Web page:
Crab apples have a bad name. They are, after all, the punier, less polished and tarter version of their infamous cousins.
And yet, just ask Pemberton’s black bears to vouch for the common crab apple. The 22 mature crab apple trees lining the route into the village have been a favourite feasting ground for the local bears, so much so that it’s become a growing problem. ~ Pique Newsmagazine,
Along Portage Road, 20 bountiful crab apple trees are planted in memory of local veterans. Instead of removing the trees, which attract bears and lead to human-bear conflict, Stewardship Pemberton, with funding support from the Community Foundation of Whistler, initiated the Feasting for Change project. The result? Crabapple jelly. And that’s just the tangible part.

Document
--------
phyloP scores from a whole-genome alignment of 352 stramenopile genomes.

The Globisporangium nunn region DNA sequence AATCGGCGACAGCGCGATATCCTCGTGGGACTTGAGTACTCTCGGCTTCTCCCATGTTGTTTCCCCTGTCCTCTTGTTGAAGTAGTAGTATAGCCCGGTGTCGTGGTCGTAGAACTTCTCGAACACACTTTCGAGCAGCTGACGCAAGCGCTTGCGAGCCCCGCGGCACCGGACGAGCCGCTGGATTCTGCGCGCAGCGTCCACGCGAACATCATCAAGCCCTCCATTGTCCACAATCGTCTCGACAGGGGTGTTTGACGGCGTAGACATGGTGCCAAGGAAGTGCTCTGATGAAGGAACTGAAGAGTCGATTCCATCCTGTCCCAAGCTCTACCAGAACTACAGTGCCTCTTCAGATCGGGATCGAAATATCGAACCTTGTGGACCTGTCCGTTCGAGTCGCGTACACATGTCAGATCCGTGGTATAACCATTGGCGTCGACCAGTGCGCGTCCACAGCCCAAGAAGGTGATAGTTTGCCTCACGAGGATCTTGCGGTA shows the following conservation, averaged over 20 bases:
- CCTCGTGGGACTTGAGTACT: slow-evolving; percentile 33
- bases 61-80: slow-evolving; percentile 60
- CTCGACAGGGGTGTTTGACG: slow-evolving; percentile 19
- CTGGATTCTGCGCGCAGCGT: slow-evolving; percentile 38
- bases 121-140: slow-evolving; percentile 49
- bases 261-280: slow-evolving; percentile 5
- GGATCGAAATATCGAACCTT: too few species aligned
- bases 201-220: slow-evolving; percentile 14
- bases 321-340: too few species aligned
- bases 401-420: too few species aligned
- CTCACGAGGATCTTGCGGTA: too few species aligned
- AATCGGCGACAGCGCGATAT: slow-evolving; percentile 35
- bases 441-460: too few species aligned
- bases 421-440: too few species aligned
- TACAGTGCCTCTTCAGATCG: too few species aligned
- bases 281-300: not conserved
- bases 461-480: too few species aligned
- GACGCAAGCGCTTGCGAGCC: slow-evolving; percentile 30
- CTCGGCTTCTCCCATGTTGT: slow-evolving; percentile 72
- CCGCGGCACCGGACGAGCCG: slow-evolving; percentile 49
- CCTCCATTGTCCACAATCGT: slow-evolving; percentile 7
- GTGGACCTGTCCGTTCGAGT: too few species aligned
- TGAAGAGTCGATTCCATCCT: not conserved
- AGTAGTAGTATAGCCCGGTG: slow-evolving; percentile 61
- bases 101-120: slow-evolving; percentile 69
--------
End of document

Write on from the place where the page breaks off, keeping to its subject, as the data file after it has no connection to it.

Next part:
Wash crabapples. Remove stem and blossom ends. Do not peel or core. To prepare juice, combine crabapples with enough water to cover in a Dutch oven. Bring mixture to a boil; reduce heat and simmer, covered, until crabapples are soft. Mash crabapples occasionally while cooking. Strain through a jelly bag. Measure juice and pour into large saucepan. Add 3/4 cup (175 ml) sugar for each cup (250 mL) of juice. Stir until sugar is dissolved. Bring mixture to a boil, stirring constantly. Boil rapidly until jelly stage is reached, about 20 minutes, stirring occasionally. Remove from heat and skim foam. Pour into hot sterilized half-pint (250 ml) or pint (500 ml) jars, leaving 1/4 inch (6 mm) headspace. Wipe jar rims thoroughly with a clean damp cloth. Seal and process in a boiling water bath for 10 minutes.
Try glazing pork roast with crab apple jelly, spreading it on toast or bagels in the morning, or with cream cheese and crackers.
Note: Work with a maximum of 6 cups (1.5 L) juice at a time.